The moment my friend and her enchanting grandson left, the weather turned from dry and bright to truly glorious. All along the hedgerows the blackthorn blossoms in profusion, and more botanically interesting plants are slowly creeping out in places not too ravaged by the ubiquitous sheep – what a paradise this place must have been when there were fewer of them.
Sitting outside my own front door I am surrounded by birdsong, and the peace is almost absolute. It is hard to read for almost every instant there is something to see and wonder over.
On Saturday I was taken totally by surprise by an almost hysterical burst of vivid navy blue. Two swallows burst past me, ecstatic to find themselves at journey’s end. That first day they were hyper active and more noisy than usual. They have been building with the ample mud supplied by the pond. Gradually more are joining them. I was not sure today if the count was four or five.
Horatia is sitting on her eggs – but I am worried. I’ve not seen Maro mate with her, and when, to her loud grief she broke an egg, it did not seem to have been fertile. In order to save grief all round, I have ordered her four Roman goose eggs. They will be fertile, though she may of course make some fatal mistake in the brooding of them. The problem will arise if she does hatch any of her own goslings, because they will be nearly four days ahead of the bought in eggs. Maybe a hen will be broody by then?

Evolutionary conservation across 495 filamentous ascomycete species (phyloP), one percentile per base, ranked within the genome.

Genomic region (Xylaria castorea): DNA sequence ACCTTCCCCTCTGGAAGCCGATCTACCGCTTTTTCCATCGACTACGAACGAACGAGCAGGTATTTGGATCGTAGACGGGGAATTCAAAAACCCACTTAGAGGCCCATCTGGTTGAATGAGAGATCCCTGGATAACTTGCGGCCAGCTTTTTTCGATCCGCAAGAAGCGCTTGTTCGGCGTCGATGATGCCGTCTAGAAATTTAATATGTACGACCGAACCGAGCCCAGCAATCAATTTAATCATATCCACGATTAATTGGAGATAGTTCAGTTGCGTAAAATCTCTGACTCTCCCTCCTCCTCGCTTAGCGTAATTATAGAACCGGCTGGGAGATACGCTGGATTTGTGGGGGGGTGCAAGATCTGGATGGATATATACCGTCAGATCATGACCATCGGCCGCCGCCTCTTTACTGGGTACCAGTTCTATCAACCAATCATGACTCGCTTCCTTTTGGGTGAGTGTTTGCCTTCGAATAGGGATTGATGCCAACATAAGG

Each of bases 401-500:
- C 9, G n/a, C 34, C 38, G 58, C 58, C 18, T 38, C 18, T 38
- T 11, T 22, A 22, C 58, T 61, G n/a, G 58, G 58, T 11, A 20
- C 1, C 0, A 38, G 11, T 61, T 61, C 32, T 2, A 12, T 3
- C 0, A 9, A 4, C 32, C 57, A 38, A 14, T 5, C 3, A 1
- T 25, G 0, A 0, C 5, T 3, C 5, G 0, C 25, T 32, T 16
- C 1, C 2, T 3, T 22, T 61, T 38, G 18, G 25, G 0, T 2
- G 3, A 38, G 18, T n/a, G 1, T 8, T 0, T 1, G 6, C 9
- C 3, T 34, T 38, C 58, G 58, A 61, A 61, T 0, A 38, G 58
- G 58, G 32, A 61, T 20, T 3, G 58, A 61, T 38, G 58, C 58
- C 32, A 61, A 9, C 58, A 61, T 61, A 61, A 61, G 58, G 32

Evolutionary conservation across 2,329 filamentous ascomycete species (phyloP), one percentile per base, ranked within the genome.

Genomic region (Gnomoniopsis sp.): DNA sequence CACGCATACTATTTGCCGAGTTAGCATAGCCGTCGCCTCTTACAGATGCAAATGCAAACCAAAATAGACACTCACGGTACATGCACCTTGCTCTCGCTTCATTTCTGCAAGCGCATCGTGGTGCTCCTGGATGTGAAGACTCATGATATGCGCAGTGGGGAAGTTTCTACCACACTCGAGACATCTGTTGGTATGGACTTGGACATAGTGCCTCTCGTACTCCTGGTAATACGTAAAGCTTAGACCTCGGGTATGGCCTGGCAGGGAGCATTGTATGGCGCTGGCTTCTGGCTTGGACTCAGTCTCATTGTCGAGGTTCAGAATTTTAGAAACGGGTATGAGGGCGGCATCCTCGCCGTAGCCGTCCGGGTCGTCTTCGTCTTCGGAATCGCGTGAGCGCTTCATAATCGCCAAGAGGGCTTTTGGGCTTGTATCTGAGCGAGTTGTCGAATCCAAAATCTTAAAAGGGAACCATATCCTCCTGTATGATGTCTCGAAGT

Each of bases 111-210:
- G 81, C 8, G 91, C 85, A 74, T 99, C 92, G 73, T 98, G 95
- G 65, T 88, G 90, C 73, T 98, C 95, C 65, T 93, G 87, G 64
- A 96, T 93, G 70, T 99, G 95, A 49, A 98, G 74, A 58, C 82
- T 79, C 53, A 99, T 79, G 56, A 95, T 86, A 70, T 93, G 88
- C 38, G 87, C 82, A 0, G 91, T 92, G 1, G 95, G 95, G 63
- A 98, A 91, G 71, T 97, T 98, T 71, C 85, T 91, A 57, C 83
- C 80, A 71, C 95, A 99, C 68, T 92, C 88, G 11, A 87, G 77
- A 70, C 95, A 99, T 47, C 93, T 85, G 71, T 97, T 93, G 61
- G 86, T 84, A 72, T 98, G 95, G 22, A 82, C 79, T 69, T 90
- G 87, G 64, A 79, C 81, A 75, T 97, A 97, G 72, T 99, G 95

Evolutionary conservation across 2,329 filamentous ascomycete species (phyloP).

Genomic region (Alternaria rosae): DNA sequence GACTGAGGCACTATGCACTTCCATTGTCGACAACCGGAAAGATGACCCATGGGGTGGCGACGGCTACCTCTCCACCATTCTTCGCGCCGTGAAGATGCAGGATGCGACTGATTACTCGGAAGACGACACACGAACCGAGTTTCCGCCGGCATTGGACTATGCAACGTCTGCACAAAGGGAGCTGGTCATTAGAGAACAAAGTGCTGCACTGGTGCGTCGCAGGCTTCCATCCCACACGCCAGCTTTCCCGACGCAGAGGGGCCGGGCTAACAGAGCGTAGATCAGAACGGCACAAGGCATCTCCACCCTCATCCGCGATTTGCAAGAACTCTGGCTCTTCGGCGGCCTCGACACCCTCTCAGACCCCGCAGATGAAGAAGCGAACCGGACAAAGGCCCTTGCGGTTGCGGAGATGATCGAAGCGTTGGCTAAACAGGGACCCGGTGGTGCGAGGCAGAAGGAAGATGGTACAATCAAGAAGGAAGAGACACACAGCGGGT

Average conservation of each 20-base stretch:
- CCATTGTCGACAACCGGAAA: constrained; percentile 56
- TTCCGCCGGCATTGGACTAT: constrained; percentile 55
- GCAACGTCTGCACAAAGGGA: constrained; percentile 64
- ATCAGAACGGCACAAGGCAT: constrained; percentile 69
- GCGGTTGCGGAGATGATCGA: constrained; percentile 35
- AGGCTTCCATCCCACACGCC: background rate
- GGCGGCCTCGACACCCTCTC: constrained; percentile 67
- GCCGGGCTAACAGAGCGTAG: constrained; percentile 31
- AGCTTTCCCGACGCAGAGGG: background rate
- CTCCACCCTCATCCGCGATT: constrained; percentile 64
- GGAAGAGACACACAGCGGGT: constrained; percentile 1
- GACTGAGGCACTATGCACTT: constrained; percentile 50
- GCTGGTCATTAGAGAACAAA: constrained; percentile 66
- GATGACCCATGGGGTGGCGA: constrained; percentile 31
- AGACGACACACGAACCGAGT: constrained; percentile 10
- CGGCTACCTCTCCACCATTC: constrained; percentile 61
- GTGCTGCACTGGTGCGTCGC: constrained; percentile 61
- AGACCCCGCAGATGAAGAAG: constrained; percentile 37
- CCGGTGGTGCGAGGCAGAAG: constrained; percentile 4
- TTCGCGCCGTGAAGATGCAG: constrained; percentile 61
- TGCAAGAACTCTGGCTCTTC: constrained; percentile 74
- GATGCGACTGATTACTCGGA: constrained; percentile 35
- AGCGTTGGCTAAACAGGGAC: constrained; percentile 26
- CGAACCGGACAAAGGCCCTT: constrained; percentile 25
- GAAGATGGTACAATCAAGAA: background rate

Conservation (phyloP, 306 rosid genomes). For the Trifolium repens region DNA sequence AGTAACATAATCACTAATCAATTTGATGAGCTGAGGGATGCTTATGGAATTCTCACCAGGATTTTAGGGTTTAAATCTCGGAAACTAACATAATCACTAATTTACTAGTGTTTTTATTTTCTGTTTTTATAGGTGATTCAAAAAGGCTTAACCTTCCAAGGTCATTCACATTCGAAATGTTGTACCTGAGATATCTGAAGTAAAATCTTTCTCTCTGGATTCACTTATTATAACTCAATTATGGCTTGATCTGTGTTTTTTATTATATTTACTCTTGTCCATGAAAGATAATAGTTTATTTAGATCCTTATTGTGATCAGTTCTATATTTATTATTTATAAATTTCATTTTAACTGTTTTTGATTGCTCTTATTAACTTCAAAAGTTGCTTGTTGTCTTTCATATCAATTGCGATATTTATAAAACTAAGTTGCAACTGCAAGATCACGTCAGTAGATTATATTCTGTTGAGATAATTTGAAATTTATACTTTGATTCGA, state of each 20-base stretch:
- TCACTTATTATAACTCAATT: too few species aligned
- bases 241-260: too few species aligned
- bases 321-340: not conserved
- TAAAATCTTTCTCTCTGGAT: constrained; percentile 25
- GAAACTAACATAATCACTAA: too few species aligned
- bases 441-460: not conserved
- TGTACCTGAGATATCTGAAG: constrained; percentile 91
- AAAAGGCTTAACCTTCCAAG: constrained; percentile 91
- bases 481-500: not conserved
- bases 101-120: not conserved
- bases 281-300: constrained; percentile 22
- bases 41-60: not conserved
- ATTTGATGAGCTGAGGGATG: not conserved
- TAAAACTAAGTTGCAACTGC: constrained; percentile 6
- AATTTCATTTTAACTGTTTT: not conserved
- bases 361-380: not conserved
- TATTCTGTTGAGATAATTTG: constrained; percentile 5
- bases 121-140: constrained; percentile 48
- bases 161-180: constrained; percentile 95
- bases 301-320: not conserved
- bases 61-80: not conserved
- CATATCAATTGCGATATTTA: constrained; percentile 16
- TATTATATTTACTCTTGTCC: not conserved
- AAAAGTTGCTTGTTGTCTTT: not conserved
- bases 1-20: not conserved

One is already brooding (Goldilocks) and one has disappeared (eaten or gone broody – time will tell) which leaves three to go broody – supposing I an find out where they are laying.